The fundamentalist-modernist controversy is self-evident. The specter of modernism had supposedly been laid to rest in the Catholic Church in 1907 by Pope Pius X, but it came surging back in an even more virulent form after about 1965. We have been, of course, battling it ever since.
Towards the end of his talk, Dr. George referred to the fact that Evangelicals on the one hand, and Catholics (and Orthodox perhaps) on the other, have a different view of the visible Church. That certainly has been my understanding—that most Evangelicals would never regard the particular denomination to which they belong as, in some sense, final. They would never say you must at all costs remain a member of the Baptist church or the Presbyterian church. You look for the place where the authentic gospel is being preached. On the other hand, the Catholic and Orthodox position is that you belong to that church, and there is no legitimate way, it is thought, that you could move. That is a very important difference.
I would say this as well, returning again to the idea of the Trinitarian and Christological consensus of the early centuries. Again, I’m not a theologian, but I think I can say with some degree of certitude that there is practically nothing in the Catholic or Orthodox tradition pertaining to the Church—the very high doctrine of the Church that exists among us—that is not rooted in Christology. So one can never make a separation and say, “We’re extremely orthodox about Christology, but we’re a little bit more flexible about ecclesiology,” because correct ecclesiology is rooted in Christology and is seen to be an extension of it.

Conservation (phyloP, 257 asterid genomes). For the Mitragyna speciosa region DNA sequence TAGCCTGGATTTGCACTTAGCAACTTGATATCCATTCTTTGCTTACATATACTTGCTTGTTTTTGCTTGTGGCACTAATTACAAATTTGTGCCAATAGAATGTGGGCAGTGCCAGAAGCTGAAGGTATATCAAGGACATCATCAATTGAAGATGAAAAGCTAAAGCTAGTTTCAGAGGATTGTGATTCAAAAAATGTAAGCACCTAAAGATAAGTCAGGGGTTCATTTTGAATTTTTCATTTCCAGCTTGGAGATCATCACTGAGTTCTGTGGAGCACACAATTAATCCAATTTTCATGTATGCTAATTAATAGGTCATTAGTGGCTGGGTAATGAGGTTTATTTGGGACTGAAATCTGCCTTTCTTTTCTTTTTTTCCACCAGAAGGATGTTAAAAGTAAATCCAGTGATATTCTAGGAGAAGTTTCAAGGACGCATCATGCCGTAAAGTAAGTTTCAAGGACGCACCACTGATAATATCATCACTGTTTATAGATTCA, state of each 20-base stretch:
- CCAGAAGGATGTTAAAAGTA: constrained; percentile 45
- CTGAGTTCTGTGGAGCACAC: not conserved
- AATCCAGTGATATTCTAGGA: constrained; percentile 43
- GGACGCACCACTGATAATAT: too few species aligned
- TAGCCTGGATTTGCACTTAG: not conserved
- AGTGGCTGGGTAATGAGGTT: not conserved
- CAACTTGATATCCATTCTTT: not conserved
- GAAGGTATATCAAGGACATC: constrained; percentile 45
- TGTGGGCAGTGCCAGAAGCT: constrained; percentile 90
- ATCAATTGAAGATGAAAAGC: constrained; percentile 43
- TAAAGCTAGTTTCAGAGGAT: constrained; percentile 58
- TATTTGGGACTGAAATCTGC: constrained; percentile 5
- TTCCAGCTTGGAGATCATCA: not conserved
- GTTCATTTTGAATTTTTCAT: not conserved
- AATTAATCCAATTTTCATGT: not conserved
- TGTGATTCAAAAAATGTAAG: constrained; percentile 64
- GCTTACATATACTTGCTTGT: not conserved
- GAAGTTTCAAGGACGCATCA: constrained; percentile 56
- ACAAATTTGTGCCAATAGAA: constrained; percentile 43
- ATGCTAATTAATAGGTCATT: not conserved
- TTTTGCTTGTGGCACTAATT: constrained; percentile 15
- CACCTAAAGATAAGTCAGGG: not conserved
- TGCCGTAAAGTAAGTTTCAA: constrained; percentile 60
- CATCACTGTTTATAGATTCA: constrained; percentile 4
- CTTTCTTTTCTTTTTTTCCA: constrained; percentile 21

The Paradox of the New Ecumenism
The famous expression, “In essentials, unity; in non-essentials, liberty; and in all things, charity” (which I had been fooled into thinking was a statement of Augustine; now you tell me it’s pseudo-Augustine), is a very appealing formula, but it does leave open the question of what are essentials. Dr. George has attempted to identify to some extent what he views as essential. I would enter a caveat at this point, based upon the experience of the Catholic Church since the Second Vatican Council, i.e., roughly the last thirty-five years. It isn’t always so easy to tell the difference between essentials and non-essentials, or, to put it another way, human beings, being what they are, don’t often easily separate out in their minds essentials from non-essentials. It requires a certain type of philosophical mindset to be constantly aware of the distinction.